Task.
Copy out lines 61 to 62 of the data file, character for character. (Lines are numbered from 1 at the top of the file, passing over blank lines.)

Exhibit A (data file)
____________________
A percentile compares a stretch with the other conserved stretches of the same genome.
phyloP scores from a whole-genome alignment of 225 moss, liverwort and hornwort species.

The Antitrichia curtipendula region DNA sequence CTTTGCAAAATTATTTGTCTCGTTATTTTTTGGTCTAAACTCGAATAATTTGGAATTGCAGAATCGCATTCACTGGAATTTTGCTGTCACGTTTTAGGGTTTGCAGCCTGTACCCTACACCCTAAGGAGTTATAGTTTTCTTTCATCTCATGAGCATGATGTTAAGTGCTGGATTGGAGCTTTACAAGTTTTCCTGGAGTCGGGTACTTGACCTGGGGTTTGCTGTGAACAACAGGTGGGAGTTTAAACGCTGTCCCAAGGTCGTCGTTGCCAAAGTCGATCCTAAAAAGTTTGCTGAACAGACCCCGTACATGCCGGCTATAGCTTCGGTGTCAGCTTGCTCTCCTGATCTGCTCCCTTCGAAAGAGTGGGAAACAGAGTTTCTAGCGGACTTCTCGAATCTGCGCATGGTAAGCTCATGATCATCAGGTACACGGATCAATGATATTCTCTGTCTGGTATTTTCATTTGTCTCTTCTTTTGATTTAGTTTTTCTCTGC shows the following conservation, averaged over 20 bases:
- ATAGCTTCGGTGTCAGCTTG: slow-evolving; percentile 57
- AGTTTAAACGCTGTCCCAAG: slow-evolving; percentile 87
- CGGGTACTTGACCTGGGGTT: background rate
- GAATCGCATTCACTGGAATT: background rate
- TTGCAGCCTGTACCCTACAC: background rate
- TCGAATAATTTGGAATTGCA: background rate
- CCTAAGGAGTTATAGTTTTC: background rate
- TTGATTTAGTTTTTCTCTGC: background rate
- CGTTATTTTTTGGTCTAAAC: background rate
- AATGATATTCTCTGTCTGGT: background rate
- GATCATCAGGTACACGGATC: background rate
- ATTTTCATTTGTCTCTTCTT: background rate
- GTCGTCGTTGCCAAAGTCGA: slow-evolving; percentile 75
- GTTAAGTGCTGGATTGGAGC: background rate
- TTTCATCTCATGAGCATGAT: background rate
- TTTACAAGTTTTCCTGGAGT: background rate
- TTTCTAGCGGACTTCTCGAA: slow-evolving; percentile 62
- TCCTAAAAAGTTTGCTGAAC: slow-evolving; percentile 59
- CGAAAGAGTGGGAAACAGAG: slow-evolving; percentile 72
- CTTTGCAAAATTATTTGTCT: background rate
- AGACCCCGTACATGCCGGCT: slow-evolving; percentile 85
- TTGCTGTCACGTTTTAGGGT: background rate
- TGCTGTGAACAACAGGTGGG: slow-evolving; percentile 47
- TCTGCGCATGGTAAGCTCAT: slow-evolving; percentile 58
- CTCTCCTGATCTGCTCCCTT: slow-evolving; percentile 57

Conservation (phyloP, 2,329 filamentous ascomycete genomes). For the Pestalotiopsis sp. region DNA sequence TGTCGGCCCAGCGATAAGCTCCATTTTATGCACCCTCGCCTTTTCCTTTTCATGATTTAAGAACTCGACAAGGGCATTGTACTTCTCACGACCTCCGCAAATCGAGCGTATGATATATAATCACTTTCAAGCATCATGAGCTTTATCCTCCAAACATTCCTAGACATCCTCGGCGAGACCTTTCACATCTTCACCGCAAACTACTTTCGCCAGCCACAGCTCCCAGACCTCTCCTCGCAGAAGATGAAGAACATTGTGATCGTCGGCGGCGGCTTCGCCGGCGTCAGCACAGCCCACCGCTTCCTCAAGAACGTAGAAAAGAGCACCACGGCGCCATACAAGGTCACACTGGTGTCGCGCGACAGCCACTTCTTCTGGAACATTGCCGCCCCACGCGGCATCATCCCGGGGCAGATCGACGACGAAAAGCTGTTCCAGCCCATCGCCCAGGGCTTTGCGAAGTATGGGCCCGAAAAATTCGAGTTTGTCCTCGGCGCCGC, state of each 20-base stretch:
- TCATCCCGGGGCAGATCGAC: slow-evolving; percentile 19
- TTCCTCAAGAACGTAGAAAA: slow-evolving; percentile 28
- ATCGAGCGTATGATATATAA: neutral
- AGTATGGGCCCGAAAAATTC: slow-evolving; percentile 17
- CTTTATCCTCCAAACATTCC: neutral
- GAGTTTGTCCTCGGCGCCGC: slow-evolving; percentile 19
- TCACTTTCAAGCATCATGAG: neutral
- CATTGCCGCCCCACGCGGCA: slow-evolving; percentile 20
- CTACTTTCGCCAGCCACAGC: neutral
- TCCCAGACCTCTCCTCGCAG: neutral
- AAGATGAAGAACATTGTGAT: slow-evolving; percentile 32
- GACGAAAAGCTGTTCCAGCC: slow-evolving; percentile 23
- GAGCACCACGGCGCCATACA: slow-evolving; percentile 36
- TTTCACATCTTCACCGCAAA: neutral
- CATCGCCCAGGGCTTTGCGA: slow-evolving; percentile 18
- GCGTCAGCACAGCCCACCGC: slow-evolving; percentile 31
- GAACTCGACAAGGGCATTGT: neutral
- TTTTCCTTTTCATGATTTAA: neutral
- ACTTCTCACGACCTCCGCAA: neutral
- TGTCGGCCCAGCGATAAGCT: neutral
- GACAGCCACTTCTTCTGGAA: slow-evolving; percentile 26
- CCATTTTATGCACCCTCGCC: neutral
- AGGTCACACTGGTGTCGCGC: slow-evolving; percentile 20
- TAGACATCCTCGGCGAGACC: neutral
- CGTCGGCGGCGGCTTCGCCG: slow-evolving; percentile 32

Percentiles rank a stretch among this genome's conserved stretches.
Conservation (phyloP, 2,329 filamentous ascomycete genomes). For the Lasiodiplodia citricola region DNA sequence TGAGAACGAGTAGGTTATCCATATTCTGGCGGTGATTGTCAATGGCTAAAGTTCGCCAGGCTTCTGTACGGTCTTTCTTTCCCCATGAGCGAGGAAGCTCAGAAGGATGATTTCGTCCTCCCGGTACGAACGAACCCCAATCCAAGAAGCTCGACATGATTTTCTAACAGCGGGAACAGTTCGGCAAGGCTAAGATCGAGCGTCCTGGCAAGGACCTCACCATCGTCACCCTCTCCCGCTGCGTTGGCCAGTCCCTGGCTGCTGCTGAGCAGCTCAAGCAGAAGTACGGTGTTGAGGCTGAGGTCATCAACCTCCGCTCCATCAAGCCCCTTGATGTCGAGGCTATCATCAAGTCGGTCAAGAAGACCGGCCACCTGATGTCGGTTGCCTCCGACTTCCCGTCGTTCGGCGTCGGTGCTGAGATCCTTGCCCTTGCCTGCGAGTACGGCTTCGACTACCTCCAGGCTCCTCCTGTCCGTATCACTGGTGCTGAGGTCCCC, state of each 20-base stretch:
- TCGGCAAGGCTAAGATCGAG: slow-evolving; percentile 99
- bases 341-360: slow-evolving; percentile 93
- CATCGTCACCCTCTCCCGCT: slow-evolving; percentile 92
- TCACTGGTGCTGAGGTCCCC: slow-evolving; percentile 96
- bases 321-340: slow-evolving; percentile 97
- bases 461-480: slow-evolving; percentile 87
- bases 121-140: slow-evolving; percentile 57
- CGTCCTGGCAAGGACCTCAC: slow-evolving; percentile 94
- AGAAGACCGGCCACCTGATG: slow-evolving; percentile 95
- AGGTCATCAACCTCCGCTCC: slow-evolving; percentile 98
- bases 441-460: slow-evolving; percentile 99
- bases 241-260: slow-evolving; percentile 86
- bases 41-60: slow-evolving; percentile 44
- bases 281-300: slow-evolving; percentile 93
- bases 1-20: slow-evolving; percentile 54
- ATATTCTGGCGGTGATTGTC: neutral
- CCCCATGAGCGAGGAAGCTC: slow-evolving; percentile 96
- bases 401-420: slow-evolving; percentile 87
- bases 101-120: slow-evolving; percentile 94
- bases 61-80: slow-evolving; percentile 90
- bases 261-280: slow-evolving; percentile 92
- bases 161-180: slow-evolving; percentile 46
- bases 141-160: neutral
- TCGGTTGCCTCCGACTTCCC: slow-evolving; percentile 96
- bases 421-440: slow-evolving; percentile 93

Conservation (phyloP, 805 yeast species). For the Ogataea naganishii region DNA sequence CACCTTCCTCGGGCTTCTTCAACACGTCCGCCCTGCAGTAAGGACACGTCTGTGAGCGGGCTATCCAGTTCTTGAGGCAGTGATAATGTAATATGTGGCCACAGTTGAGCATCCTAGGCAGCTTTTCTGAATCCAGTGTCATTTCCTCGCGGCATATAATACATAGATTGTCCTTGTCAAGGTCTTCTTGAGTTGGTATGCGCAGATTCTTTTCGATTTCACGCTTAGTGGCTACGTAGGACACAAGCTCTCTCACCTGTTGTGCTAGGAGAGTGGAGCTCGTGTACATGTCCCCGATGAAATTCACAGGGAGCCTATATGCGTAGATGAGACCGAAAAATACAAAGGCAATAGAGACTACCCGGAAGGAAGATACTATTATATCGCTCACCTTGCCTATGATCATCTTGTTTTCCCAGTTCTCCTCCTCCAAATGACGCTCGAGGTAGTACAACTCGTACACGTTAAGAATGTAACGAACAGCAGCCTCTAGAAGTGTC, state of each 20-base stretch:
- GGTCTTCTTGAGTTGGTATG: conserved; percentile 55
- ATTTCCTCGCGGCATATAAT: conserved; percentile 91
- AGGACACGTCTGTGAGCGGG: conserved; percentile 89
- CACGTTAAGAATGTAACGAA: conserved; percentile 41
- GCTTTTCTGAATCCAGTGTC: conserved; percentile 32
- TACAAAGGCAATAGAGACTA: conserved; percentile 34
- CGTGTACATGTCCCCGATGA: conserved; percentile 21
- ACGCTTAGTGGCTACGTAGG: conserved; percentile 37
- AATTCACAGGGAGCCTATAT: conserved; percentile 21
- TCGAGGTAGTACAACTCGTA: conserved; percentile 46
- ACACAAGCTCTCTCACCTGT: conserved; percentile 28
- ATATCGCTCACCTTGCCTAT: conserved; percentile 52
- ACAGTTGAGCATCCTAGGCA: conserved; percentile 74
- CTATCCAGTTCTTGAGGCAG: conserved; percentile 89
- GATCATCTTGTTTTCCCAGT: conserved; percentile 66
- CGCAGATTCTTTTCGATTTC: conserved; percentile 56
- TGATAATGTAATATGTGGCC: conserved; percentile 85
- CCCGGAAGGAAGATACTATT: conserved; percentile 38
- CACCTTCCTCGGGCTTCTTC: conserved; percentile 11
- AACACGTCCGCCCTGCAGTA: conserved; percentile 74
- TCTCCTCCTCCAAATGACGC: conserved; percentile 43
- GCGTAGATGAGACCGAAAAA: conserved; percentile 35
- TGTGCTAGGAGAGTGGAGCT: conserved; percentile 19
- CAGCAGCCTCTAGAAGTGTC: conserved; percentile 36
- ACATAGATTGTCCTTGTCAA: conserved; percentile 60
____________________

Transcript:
- bases 321-340: slow-evolving; percentile 97
- bases 461-480: slow-evolving; percentile 87